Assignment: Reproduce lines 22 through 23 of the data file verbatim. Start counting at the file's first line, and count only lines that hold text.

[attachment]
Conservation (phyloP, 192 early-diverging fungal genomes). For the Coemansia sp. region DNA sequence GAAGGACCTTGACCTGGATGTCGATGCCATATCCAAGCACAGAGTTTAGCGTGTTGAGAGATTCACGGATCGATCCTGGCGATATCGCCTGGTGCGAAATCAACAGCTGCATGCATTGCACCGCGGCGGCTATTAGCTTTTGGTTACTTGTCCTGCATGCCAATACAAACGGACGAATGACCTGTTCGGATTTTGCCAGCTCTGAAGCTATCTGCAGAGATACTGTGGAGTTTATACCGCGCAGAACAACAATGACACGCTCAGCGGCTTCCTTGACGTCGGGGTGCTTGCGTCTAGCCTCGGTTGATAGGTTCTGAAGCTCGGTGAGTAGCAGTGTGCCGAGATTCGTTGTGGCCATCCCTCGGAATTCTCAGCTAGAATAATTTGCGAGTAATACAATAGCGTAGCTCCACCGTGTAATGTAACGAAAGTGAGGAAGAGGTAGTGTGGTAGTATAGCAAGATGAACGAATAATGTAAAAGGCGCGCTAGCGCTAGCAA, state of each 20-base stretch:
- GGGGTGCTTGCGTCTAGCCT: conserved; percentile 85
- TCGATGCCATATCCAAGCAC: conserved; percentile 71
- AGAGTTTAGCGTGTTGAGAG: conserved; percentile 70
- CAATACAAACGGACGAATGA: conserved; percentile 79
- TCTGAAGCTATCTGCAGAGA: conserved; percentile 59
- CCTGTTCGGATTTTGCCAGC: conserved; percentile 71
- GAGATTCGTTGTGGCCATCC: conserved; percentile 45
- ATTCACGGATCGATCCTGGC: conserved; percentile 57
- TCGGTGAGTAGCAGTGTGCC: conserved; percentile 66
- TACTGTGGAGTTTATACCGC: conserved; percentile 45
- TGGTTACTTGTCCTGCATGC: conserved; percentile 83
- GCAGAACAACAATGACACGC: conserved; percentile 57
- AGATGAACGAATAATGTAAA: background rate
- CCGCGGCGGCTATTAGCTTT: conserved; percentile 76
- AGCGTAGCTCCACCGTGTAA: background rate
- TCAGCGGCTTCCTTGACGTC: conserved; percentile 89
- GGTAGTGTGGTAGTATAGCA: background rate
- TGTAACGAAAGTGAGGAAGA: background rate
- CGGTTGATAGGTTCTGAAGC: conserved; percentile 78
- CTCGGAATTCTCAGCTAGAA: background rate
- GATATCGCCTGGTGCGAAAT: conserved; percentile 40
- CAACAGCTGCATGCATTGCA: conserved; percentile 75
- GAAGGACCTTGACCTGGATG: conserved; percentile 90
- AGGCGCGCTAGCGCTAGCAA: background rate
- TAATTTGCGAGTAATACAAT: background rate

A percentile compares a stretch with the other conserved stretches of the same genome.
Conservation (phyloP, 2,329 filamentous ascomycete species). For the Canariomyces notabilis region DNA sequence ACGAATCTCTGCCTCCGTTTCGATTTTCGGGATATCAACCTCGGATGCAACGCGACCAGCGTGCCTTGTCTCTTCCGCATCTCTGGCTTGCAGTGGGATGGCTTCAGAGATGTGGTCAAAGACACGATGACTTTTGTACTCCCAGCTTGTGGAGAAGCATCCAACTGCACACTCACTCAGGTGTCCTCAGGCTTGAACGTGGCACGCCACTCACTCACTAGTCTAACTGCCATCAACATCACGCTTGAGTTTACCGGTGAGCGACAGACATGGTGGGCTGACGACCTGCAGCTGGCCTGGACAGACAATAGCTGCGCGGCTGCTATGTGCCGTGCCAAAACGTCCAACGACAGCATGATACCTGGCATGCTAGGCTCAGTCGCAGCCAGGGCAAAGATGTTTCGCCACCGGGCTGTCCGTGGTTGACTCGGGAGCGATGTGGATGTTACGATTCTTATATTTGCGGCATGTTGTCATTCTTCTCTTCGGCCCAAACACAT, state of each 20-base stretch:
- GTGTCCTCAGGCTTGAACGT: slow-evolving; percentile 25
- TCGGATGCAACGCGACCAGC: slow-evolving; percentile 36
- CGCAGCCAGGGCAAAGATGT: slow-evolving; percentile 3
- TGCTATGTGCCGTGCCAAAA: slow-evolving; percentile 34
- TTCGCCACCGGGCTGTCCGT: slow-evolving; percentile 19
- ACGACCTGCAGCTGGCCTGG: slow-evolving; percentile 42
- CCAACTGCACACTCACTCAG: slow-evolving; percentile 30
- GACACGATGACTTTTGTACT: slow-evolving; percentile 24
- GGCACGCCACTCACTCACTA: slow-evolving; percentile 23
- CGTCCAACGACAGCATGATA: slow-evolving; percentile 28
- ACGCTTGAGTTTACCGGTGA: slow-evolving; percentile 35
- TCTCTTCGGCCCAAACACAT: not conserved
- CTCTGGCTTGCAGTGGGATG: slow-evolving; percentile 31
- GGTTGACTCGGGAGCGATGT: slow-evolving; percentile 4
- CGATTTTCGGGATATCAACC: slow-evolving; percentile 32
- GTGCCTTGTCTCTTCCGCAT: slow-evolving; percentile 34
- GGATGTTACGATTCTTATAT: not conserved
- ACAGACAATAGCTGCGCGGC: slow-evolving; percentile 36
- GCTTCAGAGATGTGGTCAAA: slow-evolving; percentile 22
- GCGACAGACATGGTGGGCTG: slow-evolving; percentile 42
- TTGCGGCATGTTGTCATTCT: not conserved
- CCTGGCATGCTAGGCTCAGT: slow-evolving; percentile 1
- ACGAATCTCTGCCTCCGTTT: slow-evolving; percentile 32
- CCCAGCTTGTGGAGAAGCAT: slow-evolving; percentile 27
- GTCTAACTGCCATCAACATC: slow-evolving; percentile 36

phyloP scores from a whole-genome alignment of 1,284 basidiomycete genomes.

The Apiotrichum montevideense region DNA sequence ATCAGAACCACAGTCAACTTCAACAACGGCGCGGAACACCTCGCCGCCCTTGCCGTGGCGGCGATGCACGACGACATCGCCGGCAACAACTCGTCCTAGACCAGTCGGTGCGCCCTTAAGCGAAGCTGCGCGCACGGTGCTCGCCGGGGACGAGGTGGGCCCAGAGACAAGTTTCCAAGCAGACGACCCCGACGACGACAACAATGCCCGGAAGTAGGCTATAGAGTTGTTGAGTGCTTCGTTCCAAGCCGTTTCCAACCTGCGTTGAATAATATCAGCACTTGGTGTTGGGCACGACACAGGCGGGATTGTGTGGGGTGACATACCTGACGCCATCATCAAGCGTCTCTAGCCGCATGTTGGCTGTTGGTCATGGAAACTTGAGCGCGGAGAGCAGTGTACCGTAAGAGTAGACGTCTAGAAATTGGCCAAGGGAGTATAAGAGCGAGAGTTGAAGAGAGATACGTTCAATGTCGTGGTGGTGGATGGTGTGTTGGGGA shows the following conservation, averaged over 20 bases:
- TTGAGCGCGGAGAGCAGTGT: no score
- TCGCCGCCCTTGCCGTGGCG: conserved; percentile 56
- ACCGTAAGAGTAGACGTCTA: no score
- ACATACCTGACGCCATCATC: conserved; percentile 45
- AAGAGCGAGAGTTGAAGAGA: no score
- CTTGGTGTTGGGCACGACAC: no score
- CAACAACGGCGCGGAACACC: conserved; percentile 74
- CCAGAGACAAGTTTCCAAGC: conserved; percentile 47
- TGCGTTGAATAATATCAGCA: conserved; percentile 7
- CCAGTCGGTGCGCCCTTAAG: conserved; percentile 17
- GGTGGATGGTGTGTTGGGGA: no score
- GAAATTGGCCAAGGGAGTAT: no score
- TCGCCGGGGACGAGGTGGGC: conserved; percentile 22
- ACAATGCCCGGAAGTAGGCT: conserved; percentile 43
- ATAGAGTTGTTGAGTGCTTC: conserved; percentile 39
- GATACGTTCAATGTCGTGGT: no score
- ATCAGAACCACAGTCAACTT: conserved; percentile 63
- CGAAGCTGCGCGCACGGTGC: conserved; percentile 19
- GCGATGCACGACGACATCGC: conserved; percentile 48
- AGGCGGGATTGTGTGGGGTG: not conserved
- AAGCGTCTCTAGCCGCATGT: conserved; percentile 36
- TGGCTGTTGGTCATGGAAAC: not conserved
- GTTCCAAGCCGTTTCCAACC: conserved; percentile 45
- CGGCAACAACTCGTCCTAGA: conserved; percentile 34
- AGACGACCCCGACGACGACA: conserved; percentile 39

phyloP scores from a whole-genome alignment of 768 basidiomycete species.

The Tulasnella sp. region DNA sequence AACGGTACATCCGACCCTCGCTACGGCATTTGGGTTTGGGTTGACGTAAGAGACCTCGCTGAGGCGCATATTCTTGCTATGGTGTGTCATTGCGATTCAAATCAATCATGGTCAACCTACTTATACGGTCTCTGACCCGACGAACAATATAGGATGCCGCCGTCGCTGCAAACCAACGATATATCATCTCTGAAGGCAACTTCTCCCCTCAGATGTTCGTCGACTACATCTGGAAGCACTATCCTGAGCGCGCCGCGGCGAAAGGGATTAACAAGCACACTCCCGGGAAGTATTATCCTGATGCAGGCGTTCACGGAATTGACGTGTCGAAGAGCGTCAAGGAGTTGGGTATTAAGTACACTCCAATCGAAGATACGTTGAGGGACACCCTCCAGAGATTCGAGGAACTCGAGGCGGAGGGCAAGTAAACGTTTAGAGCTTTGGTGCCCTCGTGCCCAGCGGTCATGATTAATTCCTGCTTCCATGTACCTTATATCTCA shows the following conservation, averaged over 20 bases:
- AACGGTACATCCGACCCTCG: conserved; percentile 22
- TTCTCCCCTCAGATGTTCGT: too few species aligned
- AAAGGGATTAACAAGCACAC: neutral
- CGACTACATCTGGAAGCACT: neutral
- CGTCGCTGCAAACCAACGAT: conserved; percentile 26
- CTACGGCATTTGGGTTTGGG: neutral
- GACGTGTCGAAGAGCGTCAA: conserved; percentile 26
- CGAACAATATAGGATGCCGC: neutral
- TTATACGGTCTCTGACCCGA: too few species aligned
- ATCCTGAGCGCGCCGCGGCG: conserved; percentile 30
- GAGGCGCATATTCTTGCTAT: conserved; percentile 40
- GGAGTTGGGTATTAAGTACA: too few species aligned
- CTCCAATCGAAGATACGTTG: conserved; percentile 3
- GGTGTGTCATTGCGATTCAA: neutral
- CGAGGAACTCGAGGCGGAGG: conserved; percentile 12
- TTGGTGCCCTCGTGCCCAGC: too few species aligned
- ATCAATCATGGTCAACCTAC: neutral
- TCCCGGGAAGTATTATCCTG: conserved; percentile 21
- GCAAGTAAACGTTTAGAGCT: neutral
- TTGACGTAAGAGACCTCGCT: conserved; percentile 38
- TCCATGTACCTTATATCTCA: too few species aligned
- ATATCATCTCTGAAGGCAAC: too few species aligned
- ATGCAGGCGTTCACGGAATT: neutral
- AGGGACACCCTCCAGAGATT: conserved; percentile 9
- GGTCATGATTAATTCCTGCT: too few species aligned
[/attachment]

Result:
- GATATCGCCTGGTGCGAAAT: conserved; percentile 40
- CAACAGCTGCATGCATTGCA: conserved; percentile 75